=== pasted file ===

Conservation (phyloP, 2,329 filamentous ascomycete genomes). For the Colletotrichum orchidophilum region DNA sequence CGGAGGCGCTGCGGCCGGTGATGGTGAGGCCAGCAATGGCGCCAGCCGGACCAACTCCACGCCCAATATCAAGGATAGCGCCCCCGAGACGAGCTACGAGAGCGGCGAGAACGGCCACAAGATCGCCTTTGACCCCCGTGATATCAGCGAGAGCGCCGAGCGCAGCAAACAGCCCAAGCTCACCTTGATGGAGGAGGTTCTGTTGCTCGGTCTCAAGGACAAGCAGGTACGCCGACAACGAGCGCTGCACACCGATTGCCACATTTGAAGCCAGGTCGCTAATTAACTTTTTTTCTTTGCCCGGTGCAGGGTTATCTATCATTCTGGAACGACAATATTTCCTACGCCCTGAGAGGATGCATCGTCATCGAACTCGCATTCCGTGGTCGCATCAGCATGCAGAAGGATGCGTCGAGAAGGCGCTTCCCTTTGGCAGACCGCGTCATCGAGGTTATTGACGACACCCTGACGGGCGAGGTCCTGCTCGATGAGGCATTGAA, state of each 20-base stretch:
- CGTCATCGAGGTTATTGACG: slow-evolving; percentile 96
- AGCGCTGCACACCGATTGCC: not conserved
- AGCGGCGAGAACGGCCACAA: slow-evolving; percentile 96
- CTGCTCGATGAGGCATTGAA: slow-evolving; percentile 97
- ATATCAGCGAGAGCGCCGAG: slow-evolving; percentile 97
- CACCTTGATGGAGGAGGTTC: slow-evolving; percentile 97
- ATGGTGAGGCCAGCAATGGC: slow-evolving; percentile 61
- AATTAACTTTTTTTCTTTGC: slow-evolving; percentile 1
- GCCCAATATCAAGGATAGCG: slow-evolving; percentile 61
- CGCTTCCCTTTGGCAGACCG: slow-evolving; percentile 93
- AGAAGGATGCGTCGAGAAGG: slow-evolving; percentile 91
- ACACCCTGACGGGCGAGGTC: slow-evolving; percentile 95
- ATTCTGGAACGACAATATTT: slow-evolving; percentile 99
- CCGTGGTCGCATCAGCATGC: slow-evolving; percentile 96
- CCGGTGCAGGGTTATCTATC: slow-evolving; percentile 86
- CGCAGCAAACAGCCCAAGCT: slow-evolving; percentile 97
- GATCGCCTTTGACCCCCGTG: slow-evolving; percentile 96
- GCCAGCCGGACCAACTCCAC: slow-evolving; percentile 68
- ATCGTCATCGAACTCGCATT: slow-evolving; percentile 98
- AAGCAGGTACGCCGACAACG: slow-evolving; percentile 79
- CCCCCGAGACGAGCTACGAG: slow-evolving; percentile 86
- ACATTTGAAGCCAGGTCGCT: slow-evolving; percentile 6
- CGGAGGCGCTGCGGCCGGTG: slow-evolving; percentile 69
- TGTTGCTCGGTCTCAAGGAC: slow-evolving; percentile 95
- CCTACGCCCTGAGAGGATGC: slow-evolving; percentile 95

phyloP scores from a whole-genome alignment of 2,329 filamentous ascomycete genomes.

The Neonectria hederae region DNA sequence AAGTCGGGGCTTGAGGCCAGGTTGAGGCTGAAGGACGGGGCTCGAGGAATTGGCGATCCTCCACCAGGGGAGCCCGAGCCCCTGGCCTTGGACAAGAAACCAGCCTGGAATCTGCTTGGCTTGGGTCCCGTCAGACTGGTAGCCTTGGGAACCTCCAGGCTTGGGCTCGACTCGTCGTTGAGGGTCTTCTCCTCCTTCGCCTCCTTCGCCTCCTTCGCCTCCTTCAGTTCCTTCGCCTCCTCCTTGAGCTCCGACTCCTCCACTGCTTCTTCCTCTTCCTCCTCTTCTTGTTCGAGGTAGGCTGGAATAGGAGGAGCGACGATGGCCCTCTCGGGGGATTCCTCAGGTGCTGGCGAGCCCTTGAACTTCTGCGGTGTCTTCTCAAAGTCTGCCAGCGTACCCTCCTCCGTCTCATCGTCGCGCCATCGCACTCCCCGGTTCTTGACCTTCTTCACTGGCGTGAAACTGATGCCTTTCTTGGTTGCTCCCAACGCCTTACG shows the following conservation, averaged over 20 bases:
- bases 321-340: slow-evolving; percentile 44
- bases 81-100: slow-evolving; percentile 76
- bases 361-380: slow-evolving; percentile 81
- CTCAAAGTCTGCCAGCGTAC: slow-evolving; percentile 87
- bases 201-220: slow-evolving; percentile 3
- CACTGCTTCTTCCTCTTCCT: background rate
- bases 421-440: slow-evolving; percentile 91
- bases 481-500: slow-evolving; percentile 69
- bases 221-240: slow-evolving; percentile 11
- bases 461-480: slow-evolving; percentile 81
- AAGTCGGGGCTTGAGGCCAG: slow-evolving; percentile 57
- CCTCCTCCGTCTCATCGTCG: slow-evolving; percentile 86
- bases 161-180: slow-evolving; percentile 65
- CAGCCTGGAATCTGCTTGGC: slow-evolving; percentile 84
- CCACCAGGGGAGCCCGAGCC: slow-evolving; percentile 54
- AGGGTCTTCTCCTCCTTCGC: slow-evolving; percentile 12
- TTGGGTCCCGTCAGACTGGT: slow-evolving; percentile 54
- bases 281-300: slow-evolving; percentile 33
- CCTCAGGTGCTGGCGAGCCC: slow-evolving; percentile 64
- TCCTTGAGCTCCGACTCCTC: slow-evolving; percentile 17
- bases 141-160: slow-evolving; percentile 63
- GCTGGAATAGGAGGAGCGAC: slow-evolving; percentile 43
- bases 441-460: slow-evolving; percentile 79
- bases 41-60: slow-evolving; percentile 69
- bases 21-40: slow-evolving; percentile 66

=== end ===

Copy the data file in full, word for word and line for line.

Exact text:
Conservation (phyloP, 2,329 filamentous ascomycete genomes). For the Colletotrichum orchidophilum region DNA sequence CGGAGGCGCTGCGGCCGGTGATGGTGAGGCCAGCAATGGCGCCAGCCGGACCAACTCCACGCCCAATATCAAGGATAGCGCCCCCGAGACGAGCTACGAGAGCGGCGAGAACGGCCACAAGATCGCCTTTGACCCCCGTGATATCAGCGAGAGCGCCGAGCGCAGCAAACAGCCCAAGCTCACCTTGATGGAGGAGGTTCTGTTGCTCGGTCTCAAGGACAAGCAGGTACGCCGACAACGAGCGCTGCACACCGATTGCCACATTTGAAGCCAGGTCGCTAATTAACTTTTTTTCTTTGCCCGGTGCAGGGTTATCTATCATTCTGGAACGACAATATTTCCTACGCCCTGAGAGGATGCATCGTCATCGAACTCGCATTCCGTGGTCGCATCAGCATGCAGAAGGATGCGTCGAGAAGGCGCTTCCCTTTGGCAGACCGCGTCATCGAGGTTATTGACGACACCCTGACGGGCGAGGTCCTGCTCGATGAGGCATTGAA, state of each 20-base stretch:
- CGTCATCGAGGTTATTGACG: slow-evolving; percentile 96
- AGCGCTGCACACCGATTGCC: not conserved
- AGCGGCGAGAACGGCCACAA: slow-evolving; percentile 96
- CTGCTCGATGAGGCATTGAA: slow-evolving; percentile 97
- ATATCAGCGAGAGCGCCGAG: slow-evolving; percentile 97
- CACCTTGATGGAGGAGGTTC: slow-evolving; percentile 97
- ATGGTGAGGCCAGCAATGGC: slow-evolving; percentile 61
- AATTAACTTTTTTTCTTTGC: slow-evolving; percentile 1
- GCCCAATATCAAGGATAGCG: slow-evolving; percentile 61
- CGCTTCCCTTTGGCAGACCG: slow-evolving; percentile 93
- AGAAGGATGCGTCGAGAAGG: slow-evolving; percentile 91
- ACACCCTGACGGGCGAGGTC: slow-evolving; percentile 95
- ATTCTGGAACGACAATATTT: slow-evolving; percentile 99
- CCGTGGTCGCATCAGCATGC: slow-evolving; percentile 96
- CCGGTGCAGGGTTATCTATC: slow-evolving; percentile 86
- CGCAGCAAACAGCCCAAGCT: slow-evolving; percentile 97
- GATCGCCTTTGACCCCCGTG: slow-evolving; percentile 96
- GCCAGCCGGACCAACTCCAC: slow-evolving; percentile 68
- ATCGTCATCGAACTCGCATT: slow-evolving; percentile 98
- AAGCAGGTACGCCGACAACG: slow-evolving; percentile 79
- CCCCCGAGACGAGCTACGAG: slow-evolving; percentile 86
- ACATTTGAAGCCAGGTCGCT: slow-evolving; percentile 6
- CGGAGGCGCTGCGGCCGGTG: slow-evolving; percentile 69
- TGTTGCTCGGTCTCAAGGAC: slow-evolving; percentile 95
- CCTACGCCCTGAGAGGATGC: slow-evolving; percentile 95

phyloP scores from a whole-genome alignment of 2,329 filamentous ascomycete genomes.

The Neonectria hederae region DNA sequence AAGTCGGGGCTTGAGGCCAGGTTGAGGCTGAAGGACGGGGCTCGAGGAATTGGCGATCCTCCACCAGGGGAGCCCGAGCCCCTGGCCTTGGACAAGAAACCAGCCTGGAATCTGCTTGGCTTGGGTCCCGTCAGACTGGTAGCCTTGGGAACCTCCAGGCTTGGGCTCGACTCGTCGTTGAGGGTCTTCTCCTCCTTCGCCTCCTTCGCCTCCTTCGCCTCCTTCAGTTCCTTCGCCTCCTCCTTGAGCTCCGACTCCTCCACTGCTTCTTCCTCTTCCTCCTCTTCTTGTTCGAGGTAGGCTGGAATAGGAGGAGCGACGATGGCCCTCTCGGGGGATTCCTCAGGTGCTGGCGAGCCCTTGAACTTCTGCGGTGTCTTCTCAAAGTCTGCCAGCGTACCCTCCTCCGTCTCATCGTCGCGCCATCGCACTCCCCGGTTCTTGACCTTCTTCACTGGCGTGAAACTGATGCCTTTCTTGGTTGCTCCCAACGCCTTACG shows the following conservation, averaged over 20 bases:
- bases 321-340: slow-evolving; percentile 44
- bases 81-100: slow-evolving; percentile 76
- bases 361-380: slow-evolving; percentile 81
- CTCAAAGTCTGCCAGCGTAC: slow-evolving; percentile 87
- bases 201-220: slow-evolving; percentile 3
- CACTGCTTCTTCCTCTTCCT: background rate
- bases 421-440: slow-evolving; percentile 91
- bases 481-500: slow-evolving; percentile 69
- bases 221-240: slow-evolving; percentile 11
- bases 461-480: slow-evolving; percentile 81
- AAGTCGGGGCTTGAGGCCAG: slow-evolving; percentile 57
- CCTCCTCCGTCTCATCGTCG: slow-evolving; percentile 86
- bases 161-180: slow-evolving; percentile 65
- CAGCCTGGAATCTGCTTGGC: slow-evolving; percentile 84
- CCACCAGGGGAGCCCGAGCC: slow-evolving; percentile 54
- AGGGTCTTCTCCTCCTTCGC: slow-evolving; percentile 12
- TTGGGTCCCGTCAGACTGGT: slow-evolving; percentile 54
- bases 281-300: slow-evolving; percentile 33
- CCTCAGGTGCTGGCGAGCCC: slow-evolving; percentile 64
- TCCTTGAGCTCCGACTCCTC: slow-evolving; percentile 17
- bases 141-160: slow-evolving; percentile 63
- GCTGGAATAGGAGGAGCGAC: slow-evolving; percentile 43
- bases 441-460: slow-evolving; percentile 79
- bases 41-60: slow-evolving; percentile 69
- bases 21-40: slow-evolving; percentile 66